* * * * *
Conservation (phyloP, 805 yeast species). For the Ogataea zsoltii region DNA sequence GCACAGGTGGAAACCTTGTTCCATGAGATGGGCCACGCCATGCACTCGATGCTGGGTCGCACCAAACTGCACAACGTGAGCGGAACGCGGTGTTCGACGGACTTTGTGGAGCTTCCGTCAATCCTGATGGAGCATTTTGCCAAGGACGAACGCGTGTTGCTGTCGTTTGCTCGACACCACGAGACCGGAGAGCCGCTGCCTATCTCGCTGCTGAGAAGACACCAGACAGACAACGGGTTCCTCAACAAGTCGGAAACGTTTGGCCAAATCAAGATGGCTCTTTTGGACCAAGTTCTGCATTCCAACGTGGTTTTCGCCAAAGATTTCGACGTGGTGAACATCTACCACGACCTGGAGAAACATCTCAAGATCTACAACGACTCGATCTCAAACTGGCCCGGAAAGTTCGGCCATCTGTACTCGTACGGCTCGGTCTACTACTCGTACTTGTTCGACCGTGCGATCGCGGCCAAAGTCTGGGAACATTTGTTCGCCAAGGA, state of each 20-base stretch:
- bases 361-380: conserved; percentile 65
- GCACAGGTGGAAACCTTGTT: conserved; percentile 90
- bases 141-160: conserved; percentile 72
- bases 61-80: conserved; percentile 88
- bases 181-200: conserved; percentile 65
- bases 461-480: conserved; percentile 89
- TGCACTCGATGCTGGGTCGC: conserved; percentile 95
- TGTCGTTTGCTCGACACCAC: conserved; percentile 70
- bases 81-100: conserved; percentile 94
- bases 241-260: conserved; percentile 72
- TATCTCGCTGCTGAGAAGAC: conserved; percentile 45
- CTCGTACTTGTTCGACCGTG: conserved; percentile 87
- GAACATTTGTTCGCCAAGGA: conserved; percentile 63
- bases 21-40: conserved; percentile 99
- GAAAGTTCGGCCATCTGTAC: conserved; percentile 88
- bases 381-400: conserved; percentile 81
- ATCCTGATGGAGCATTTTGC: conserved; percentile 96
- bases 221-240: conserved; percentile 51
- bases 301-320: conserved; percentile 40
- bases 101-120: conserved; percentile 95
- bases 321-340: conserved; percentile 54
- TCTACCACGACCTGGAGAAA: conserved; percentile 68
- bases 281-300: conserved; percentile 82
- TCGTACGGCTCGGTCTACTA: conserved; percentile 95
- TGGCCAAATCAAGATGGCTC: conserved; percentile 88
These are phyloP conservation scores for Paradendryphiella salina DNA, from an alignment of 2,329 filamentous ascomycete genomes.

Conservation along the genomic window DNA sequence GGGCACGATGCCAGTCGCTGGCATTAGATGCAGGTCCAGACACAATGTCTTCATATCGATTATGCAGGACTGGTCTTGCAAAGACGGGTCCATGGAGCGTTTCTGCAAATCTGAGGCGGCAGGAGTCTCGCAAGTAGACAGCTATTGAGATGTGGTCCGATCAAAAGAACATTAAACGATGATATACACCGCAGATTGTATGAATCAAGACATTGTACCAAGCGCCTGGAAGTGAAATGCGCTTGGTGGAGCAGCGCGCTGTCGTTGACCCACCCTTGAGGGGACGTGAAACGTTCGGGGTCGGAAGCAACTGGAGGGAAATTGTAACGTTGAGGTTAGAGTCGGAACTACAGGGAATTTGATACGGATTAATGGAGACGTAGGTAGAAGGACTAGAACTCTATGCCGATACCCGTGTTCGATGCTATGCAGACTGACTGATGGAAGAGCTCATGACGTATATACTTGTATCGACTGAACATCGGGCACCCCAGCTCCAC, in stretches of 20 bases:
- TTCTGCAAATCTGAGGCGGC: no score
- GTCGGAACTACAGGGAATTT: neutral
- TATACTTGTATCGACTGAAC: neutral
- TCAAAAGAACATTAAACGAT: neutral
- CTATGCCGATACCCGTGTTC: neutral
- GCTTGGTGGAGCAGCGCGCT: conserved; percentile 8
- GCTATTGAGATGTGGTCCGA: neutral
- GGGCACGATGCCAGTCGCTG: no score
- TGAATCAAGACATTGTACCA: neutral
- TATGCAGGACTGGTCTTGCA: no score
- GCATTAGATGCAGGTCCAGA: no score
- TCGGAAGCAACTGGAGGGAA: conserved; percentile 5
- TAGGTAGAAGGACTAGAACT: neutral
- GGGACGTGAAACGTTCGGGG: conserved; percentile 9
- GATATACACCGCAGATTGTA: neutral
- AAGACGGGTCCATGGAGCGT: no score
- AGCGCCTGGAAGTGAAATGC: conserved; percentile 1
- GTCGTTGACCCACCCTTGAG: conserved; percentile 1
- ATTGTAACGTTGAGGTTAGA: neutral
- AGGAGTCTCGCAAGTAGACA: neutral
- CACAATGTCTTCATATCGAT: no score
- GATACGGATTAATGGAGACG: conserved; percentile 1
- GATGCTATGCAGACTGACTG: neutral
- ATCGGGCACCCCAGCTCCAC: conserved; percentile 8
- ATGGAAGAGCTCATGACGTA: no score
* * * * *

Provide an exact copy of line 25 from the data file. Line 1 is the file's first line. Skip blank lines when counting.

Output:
- TCGTACGGCTCGGTCTACTA: conserved; percentile 95